Sunday, August 28, 2016

"Because I Will Not Be Tied Up in Bavaria Next Summer..."

No, actually, that is not what the BSO press release says, but most of us can read between the lines when Andris Nelsons announces to the Tanglewood audience that he'll be there for four weeks and ten concerts next summer.

From the press release:

Today at 2:30 p.m., Music Director Andris Nelsons leads the Boston Symphony Orchestra in its final concert of the 2016 Tanglewood season, featuring the orchestra’s traditional season-closing performance of Beethoven’s overwhelming and uplifting Symphony No. 9, a work that never fails to inspire awe at the power of music. This is Maestro Nelsons’ first time leading the BSO in Beethoven’s “Ode to Joy” Symphony.

At the start of today's Boston Symphony season-ending performance of Beethoven's Ninth Symphony, BSO Music Director Andris Nelsons will announce to the audience some details about his commitment to the 2017 Tanglewood season; he will spend four weeks and conduct ten concerts, his longest commitment to Tanglewood since becoming BSO Music Director in 2014.

Announced today: Written statement from Andris Nelsons about his commitment to the 2017 Tanglewood season:

“As we complete the Boston Symphony Orchestra’s season at Tanglewood with one of music’s most glorious masterpieces, Beethoven’s Ninth Symphony, I am absolutely thrilled to announce that I will be spending four weeks and leading ten concerts during the 2017 Tanglewood season, beginning with the BSO’s opening night program of Mahler’s Symphony No. 2 on July 7.  In addition to conducting the traditional season-ending  Beethoven's Ninth Symphony again in 2017 and a program with the talented young musicians of the Tanglewood Music Center, I am also very excited to announce that I will be leading two opera programs, one of them a complete concert performance of a major work. Though we are still in the process of making final programming decisions for the 2017 Tanglewood season, we look forward to sharing the full season announcement about these and other programs this fall. 

Tanglewood's rich 79-year tradition—highlighted each summer by so many significant musicians of the 20th and 21st centuries—is breathtaking in its scope and impact, thanks to its founder Serge Koussevitzky. This tradition, along with incredibly loyal patrons and donors—all so fervently dedicated to their music festival, and the exquisite physical beauty of the grounds and surrounding Berkshire Hills—most definitely adds up to an extraordinary embarrassment of riches.  I feel so blessed to be part of such a passionate musical community, all of whom are welcome members of the BSO's wonderful extended family!”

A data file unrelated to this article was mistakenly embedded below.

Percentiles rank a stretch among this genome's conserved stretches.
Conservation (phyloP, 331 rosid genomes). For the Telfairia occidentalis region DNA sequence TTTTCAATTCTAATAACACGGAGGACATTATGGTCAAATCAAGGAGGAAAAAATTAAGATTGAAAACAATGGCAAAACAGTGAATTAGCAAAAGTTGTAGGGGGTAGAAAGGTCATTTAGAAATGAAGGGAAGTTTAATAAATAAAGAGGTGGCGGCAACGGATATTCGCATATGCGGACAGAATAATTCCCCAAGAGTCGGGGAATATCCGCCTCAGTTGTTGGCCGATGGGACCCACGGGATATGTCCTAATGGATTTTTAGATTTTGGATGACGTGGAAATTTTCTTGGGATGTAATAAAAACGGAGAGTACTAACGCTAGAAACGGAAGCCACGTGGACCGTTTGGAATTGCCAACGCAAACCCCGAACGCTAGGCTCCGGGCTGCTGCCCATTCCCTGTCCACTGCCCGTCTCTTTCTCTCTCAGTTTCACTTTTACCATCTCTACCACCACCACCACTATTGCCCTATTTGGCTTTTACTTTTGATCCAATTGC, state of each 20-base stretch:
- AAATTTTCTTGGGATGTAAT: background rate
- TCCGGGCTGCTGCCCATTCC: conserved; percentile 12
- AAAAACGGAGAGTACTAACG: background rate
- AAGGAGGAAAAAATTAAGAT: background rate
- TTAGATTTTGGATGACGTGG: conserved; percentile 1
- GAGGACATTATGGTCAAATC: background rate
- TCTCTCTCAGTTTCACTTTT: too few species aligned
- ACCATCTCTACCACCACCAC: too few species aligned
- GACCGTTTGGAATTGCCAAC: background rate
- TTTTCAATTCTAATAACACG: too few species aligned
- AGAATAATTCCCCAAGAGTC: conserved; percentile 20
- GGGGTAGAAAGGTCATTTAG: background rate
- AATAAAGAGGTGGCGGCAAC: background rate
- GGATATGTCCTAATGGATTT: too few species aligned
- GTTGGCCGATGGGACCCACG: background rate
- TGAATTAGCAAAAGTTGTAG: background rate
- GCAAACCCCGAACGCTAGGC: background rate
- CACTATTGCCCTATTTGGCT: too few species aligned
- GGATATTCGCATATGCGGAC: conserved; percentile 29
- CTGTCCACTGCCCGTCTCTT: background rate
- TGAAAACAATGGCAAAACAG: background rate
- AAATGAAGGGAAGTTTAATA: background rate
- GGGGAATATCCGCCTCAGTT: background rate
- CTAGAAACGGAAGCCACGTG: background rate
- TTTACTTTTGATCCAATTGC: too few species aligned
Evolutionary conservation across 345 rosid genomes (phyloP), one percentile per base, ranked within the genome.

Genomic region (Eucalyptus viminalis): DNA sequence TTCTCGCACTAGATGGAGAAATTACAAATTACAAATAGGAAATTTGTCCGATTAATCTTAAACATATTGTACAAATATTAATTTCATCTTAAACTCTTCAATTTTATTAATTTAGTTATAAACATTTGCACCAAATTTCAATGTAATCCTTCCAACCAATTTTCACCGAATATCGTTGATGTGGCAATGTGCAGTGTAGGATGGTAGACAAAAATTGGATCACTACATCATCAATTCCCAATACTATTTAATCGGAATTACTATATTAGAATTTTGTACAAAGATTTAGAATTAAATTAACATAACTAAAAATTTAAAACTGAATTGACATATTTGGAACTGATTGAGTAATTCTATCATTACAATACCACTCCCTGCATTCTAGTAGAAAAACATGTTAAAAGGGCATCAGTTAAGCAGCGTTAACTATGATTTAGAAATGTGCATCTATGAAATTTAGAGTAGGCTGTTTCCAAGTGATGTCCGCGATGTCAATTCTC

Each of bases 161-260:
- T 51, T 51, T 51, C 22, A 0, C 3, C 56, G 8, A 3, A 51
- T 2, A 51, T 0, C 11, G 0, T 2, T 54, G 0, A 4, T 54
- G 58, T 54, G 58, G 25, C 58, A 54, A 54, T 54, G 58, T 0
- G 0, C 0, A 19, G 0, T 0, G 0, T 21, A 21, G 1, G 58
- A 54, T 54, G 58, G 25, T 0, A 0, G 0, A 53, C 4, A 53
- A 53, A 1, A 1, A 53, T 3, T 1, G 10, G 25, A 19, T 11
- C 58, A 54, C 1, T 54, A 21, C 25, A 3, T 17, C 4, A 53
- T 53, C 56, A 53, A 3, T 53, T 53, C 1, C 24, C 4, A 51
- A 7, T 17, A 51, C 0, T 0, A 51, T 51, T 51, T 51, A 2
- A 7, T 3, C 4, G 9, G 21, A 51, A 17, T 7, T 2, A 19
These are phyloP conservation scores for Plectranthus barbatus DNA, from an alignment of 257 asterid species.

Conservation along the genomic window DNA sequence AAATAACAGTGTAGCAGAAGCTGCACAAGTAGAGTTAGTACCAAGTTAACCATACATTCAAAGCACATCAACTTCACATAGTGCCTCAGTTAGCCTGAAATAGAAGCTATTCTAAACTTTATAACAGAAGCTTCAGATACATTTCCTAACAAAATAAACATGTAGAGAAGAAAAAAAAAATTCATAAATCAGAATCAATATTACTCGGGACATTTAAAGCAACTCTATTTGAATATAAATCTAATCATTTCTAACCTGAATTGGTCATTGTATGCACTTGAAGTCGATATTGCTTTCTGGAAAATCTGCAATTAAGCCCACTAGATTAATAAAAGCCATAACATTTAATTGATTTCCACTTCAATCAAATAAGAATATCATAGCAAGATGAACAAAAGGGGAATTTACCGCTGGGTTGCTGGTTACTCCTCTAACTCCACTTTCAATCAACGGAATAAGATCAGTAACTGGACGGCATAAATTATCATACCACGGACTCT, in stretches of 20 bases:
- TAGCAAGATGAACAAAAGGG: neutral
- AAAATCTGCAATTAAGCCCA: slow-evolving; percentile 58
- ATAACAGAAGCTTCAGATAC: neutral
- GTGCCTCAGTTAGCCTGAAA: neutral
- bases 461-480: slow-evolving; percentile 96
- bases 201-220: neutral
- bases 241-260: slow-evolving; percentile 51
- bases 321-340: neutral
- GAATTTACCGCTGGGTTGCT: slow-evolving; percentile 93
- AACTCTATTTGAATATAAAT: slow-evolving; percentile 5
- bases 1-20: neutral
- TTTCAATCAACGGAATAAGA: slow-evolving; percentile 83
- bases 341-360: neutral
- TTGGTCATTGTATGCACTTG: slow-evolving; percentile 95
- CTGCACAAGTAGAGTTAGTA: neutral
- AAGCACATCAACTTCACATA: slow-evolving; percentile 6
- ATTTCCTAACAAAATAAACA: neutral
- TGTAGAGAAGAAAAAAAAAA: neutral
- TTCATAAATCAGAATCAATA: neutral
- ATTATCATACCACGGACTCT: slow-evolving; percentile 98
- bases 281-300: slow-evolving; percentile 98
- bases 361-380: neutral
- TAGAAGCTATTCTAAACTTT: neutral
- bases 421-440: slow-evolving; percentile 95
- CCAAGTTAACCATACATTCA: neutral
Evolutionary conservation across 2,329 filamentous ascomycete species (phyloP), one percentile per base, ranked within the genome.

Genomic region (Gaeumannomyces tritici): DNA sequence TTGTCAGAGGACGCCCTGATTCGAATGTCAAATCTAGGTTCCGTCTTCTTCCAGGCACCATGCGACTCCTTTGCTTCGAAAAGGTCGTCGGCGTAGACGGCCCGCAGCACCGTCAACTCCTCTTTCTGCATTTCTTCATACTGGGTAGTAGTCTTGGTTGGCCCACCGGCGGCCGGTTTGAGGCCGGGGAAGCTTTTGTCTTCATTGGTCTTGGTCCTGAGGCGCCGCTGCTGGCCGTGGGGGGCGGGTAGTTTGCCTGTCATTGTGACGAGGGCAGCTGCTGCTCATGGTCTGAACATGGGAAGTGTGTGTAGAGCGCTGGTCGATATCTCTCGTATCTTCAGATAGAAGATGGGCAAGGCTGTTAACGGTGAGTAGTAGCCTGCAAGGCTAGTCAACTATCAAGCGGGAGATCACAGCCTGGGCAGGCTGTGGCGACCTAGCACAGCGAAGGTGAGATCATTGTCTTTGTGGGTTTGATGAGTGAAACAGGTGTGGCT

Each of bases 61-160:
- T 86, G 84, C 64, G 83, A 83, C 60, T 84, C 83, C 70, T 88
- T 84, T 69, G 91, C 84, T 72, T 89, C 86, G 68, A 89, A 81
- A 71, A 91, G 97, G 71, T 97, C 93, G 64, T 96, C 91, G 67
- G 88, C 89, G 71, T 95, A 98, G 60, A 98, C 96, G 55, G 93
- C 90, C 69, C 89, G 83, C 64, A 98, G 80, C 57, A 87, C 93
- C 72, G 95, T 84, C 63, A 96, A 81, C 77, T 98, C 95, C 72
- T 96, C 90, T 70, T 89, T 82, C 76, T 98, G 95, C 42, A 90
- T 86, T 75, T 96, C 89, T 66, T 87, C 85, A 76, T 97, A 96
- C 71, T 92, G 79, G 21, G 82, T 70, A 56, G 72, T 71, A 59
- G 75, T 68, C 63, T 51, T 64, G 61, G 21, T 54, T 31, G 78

Saturday, August 27, 2016

The General Director's Office

Matthew Shilvock gives a tour of his office and its contents. Somehow, I thought it would be a little less Spartan; at least, my mental image of David Gockley's office involved an enormous walnut desk, bookshelves behind him, and a Persian rug. So much for my fantasies!

But this tour is quite charming, and seriously, for the company centennial or the centennial of the opera house itself, print the tickets to look like that beautiful 1932 ticket.

Thursday, August 25, 2016

Thursday Miscellaney

Too many things make a post, or, why do I have 34 open tabs in my phone's browser? No, I am not putting 34 items in this blog post.
  • Gilbert Kaplan died in January at 74; he was a Wall Street millionaire who got rich by starting a magazine, Institutional Investor. He had an obsession: Mahler's Second Symphony. The headlines when he died called him a conductor, but, well, that was all he conducted.  Margalit Fox's NY Times obituary for him is here; The Telegraph has an obit here.
  • Also deceased, the great choral conductor Sir David Willcocks, last September at 95 (yeah, I'm behind a little!). Guardian obit here; Times here, also by Margalit Fox.
  • "The Broken Musican," about injury and disability among musicians. Note especially the remarks about James Levine.